Review of The Great Hunt by Robert Jordan

The Great Hunt is book 2 of 14 in The Wheel of Time series. It’s perhaps the most standalone of all the Wheel of Times books (I’ve lent it to friends who haven’t read book 1), although that’s relatively speaking. It was also for many years my favorite book in the series, but that has changed as I’ve come to appreciate some of the latter books (notably A Shadow Rising) in the context of the entire series.

Great Hunt cover

The Great Hunt is aptly named. Most of the book is devoted to The Great Hunt, literally the hunt for the Horn of Valere, which is stolen early in the book. It’s great because a chase is one of the things Jordan does best. Pretty much the entire book is a huge chase (the first three books are all very chase-heavy, for that matter). Much angst is expressed over fantasy authors’ propensity to set their characters to traveling and the boredom that ensues as their travels occur. Traveling is far less boring with Jordan; it’s always a mad dash away from danger or a desperate effort to catch someone (too bad old-fashioned travel is rendered irrelevant later).

The Great Hunt features the first of Jordan’s two great “exotic” created cultures—the Seanchan (the Aiel being the other). Such a culture, likely drawn from various real world analogues but stitched together and added to in such a way they become unique, is one of the great joys of a fantasy created-world when done well, achieving the right blend of not plausibility necessarily but a realness and a foreignness. It is extremely difficult to do both, which is why it can be so special (I’ve always maintained that it is the Tsurani alone that lift Feist’s Magician above standard fantasy fare). The Seanchan are such a culture, based off Imperial China, Edo Japan, and the Persian and Ottoman empires but with exotic creatures, a cruel method of controlling channelers, and a few quirks all their own. The Great Hunt also further fleshes out Shienarian culture, one of my favorite from the Wheel of Time and with heavy analogues to generic Western European cultures and feudal Japan.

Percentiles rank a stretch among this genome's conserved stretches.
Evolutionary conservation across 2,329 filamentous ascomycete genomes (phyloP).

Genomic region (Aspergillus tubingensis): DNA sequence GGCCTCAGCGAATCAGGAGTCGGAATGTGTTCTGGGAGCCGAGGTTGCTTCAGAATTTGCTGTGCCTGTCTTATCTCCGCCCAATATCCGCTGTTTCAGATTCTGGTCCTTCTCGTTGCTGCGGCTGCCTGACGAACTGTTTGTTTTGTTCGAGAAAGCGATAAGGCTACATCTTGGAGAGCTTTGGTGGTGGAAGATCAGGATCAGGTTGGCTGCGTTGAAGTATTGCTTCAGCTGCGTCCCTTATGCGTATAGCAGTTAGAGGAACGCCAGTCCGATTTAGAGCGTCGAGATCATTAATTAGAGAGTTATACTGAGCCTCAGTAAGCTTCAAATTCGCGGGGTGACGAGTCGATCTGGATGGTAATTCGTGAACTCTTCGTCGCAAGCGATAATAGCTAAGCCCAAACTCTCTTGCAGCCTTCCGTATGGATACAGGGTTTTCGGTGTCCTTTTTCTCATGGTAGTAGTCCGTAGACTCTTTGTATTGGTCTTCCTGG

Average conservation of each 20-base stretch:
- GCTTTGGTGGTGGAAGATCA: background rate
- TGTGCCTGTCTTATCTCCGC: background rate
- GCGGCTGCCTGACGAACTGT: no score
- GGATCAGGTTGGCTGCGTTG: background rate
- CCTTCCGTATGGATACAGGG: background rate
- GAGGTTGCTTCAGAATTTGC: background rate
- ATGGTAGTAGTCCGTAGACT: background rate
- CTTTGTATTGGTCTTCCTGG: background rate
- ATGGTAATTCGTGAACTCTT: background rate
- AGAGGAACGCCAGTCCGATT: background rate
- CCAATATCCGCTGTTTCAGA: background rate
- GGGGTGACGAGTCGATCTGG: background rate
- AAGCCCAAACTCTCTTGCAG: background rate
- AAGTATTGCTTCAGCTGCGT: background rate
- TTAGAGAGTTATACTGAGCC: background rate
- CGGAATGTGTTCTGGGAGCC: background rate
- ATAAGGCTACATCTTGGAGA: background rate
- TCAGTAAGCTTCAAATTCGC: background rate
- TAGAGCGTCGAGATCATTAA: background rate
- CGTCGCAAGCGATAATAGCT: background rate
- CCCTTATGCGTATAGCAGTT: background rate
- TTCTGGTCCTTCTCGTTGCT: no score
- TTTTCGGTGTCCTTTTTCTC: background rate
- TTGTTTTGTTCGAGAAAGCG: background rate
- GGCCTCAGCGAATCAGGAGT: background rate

Great Hunt cover 2

The Great Hunt also begins opening up Jordan’s incredible world to us. We learn much more about the magic of his world as Egwene, Nynaeve, and Elayne begin their training to become Aes Sedai. Nynaeve’s test to become Accepted and the trips by Portal Stone begin to show the serious thought on the interaction between destiny and free will so central to The Wheel of Time. Carhien is our first exposure to convoluted national politics. Egwene, Nynaeve, and Elayne (collectively, the Supergirls) begin having their own adventures.

Supergirls ‘It’s a Trap!’ Counter: 1

Original or new cover? New.

Original 1, New 2

5/5 Stars.

About H.P.

Blogs on books at Every Day Should Be Tuesday (speculative fiction) and Hillbilly Highways (country noir and nonfiction).
This entry was posted in Book Reviews, Fantasy and tagged , , , . Bookmark the permalink.

2 Responses to Review of The Great Hunt by Robert Jordan

  1. Pingback: Review of The Dragon Reborn by Robert Jordan | Every Day Should Be Tuesday

  2. Pingback: Belatedly Announcing The Wheel of Time Reread Index | Every Day Should Be Tuesday

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